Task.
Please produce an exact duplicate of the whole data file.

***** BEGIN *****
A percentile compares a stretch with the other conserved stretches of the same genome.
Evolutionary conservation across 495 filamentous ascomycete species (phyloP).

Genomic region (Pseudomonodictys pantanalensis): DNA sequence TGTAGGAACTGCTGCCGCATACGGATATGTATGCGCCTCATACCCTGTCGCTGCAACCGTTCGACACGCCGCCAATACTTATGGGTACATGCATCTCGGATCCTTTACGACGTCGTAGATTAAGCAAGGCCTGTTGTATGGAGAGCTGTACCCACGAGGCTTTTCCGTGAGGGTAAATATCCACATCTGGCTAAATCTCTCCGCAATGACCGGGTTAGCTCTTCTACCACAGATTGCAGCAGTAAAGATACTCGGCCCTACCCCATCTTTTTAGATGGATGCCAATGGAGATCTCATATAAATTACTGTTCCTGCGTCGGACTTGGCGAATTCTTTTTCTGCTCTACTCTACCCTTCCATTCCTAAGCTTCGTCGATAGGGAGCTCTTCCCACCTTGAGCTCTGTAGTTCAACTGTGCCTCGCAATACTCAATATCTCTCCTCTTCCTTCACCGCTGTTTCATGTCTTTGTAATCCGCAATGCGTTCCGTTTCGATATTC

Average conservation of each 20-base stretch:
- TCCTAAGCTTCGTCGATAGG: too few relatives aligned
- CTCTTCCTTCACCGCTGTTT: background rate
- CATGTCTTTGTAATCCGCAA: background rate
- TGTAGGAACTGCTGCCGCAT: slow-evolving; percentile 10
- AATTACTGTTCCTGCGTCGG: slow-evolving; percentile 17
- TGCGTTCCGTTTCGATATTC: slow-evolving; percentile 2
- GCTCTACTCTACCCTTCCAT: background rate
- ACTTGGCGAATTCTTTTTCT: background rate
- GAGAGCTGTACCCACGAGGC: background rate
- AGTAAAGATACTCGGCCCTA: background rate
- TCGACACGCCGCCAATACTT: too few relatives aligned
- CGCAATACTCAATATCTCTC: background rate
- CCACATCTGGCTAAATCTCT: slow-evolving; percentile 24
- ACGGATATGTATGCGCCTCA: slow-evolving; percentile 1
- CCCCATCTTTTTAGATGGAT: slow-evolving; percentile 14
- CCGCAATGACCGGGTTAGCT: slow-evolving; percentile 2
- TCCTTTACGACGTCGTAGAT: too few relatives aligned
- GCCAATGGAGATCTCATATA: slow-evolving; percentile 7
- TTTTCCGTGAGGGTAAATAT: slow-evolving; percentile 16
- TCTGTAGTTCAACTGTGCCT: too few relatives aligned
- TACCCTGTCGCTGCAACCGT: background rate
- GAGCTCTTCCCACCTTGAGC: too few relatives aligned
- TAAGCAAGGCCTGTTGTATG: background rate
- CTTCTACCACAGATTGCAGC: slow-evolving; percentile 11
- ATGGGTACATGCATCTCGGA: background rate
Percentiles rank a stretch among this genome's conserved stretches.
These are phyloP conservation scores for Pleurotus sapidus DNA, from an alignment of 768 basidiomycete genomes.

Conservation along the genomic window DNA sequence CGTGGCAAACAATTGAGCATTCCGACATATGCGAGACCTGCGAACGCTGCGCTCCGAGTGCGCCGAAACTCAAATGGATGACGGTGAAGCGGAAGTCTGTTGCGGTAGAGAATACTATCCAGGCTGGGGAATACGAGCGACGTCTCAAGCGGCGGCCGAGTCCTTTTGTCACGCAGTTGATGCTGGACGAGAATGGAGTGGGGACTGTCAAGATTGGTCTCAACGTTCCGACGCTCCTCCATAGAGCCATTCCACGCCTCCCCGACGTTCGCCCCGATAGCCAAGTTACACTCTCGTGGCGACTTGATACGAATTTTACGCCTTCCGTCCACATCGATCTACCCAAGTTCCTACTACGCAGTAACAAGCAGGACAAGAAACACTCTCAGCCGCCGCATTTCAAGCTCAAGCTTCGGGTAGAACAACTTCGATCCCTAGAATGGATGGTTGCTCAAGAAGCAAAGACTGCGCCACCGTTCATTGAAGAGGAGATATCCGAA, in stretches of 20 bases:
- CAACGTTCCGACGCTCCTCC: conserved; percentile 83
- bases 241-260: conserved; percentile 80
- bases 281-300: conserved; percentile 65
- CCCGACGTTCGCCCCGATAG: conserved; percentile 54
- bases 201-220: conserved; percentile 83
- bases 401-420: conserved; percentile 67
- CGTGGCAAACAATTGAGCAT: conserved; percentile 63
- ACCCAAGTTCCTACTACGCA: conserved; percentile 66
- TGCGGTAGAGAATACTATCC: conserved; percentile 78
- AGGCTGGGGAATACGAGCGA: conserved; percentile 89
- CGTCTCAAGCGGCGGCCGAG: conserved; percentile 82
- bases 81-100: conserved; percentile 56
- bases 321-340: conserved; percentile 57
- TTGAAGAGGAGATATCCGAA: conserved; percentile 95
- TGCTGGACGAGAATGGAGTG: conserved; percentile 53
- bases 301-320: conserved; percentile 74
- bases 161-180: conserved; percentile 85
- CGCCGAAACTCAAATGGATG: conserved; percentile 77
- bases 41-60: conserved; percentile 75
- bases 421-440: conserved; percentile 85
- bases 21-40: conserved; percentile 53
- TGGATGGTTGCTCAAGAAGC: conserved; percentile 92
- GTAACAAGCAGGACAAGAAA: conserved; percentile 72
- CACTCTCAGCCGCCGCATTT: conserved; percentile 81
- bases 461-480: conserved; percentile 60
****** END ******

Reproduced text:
A percentile compares a stretch with the other conserved stretches of the same genome.
Evolutionary conservation across 495 filamentous ascomycete species (phyloP).

Genomic region (Pseudomonodictys pantanalensis): DNA sequence TGTAGGAACTGCTGCCGCATACGGATATGTATGCGCCTCATACCCTGTCGCTGCAACCGTTCGACACGCCGCCAATACTTATGGGTACATGCATCTCGGATCCTTTACGACGTCGTAGATTAAGCAAGGCCTGTTGTATGGAGAGCTGTACCCACGAGGCTTTTCCGTGAGGGTAAATATCCACATCTGGCTAAATCTCTCCGCAATGACCGGGTTAGCTCTTCTACCACAGATTGCAGCAGTAAAGATACTCGGCCCTACCCCATCTTTTTAGATGGATGCCAATGGAGATCTCATATAAATTACTGTTCCTGCGTCGGACTTGGCGAATTCTTTTTCTGCTCTACTCTACCCTTCCATTCCTAAGCTTCGTCGATAGGGAGCTCTTCCCACCTTGAGCTCTGTAGTTCAACTGTGCCTCGCAATACTCAATATCTCTCCTCTTCCTTCACCGCTGTTTCATGTCTTTGTAATCCGCAATGCGTTCCGTTTCGATATTC

Average conservation of each 20-base stretch:
- TCCTAAGCTTCGTCGATAGG: too few relatives aligned
- CTCTTCCTTCACCGCTGTTT: background rate
- CATGTCTTTGTAATCCGCAA: background rate
- TGTAGGAACTGCTGCCGCAT: slow-evolving; percentile 10
- AATTACTGTTCCTGCGTCGG: slow-evolving; percentile 17
- TGCGTTCCGTTTCGATATTC: slow-evolving; percentile 2
- GCTCTACTCTACCCTTCCAT: background rate
- ACTTGGCGAATTCTTTTTCT: background rate
- GAGAGCTGTACCCACGAGGC: background rate
- AGTAAAGATACTCGGCCCTA: background rate
- TCGACACGCCGCCAATACTT: too few relatives aligned
- CGCAATACTCAATATCTCTC: background rate
- CCACATCTGGCTAAATCTCT: slow-evolving; percentile 24
- ACGGATATGTATGCGCCTCA: slow-evolving; percentile 1
- CCCCATCTTTTTAGATGGAT: slow-evolving; percentile 14
- CCGCAATGACCGGGTTAGCT: slow-evolving; percentile 2
- TCCTTTACGACGTCGTAGAT: too few relatives aligned
- GCCAATGGAGATCTCATATA: slow-evolving; percentile 7
- TTTTCCGTGAGGGTAAATAT: slow-evolving; percentile 16
- TCTGTAGTTCAACTGTGCCT: too few relatives aligned
- TACCCTGTCGCTGCAACCGT: background rate
- GAGCTCTTCCCACCTTGAGC: too few relatives aligned
- TAAGCAAGGCCTGTTGTATG: background rate
- CTTCTACCACAGATTGCAGC: slow-evolving; percentile 11
- ATGGGTACATGCATCTCGGA: background rate
Percentiles rank a stretch among this genome's conserved stretches.
These are phyloP conservation scores for Pleurotus sapidus DNA, from an alignment of 768 basidiomycete genomes.

Conservation along the genomic window DNA sequence CGTGGCAAACAATTGAGCATTCCGACATATGCGAGACCTGCGAACGCTGCGCTCCGAGTGCGCCGAAACTCAAATGGATGACGGTGAAGCGGAAGTCTGTTGCGGTAGAGAATACTATCCAGGCTGGGGAATACGAGCGACGTCTCAAGCGGCGGCCGAGTCCTTTTGTCACGCAGTTGATGCTGGACGAGAATGGAGTGGGGACTGTCAAGATTGGTCTCAACGTTCCGACGCTCCTCCATAGAGCCATTCCACGCCTCCCCGACGTTCGCCCCGATAGCCAAGTTACACTCTCGTGGCGACTTGATACGAATTTTACGCCTTCCGTCCACATCGATCTACCCAAGTTCCTACTACGCAGTAACAAGCAGGACAAGAAACACTCTCAGCCGCCGCATTTCAAGCTCAAGCTTCGGGTAGAACAACTTCGATCCCTAGAATGGATGGTTGCTCAAGAAGCAAAGACTGCGCCACCGTTCATTGAAGAGGAGATATCCGAA, in stretches of 20 bases:
- CAACGTTCCGACGCTCCTCC: conserved; percentile 83
- bases 241-260: conserved; percentile 80
- bases 281-300: conserved; percentile 65
- CCCGACGTTCGCCCCGATAG: conserved; percentile 54
- bases 201-220: conserved; percentile 83
- bases 401-420: conserved; percentile 67
- CGTGGCAAACAATTGAGCAT: conserved; percentile 63
- ACCCAAGTTCCTACTACGCA: conserved; percentile 66
- TGCGGTAGAGAATACTATCC: conserved; percentile 78
- AGGCTGGGGAATACGAGCGA: conserved; percentile 89
- CGTCTCAAGCGGCGGCCGAG: conserved; percentile 82
- bases 81-100: conserved; percentile 56
- bases 321-340: conserved; percentile 57
- TTGAAGAGGAGATATCCGAA: conserved; percentile 95
- TGCTGGACGAGAATGGAGTG: conserved; percentile 53
- bases 301-320: conserved; percentile 74
- bases 161-180: conserved; percentile 85
- CGCCGAAACTCAAATGGATG: conserved; percentile 77
- bases 41-60: conserved; percentile 75
- bases 421-440: conserved; percentile 85
- bases 21-40: conserved; percentile 53
- TGGATGGTTGCTCAAGAAGC: conserved; percentile 92
- GTAACAAGCAGGACAAGAAA: conserved; percentile 72
- CACTCTCAGCCGCCGCATTT: conserved; percentile 81
- bases 461-480: conserved; percentile 60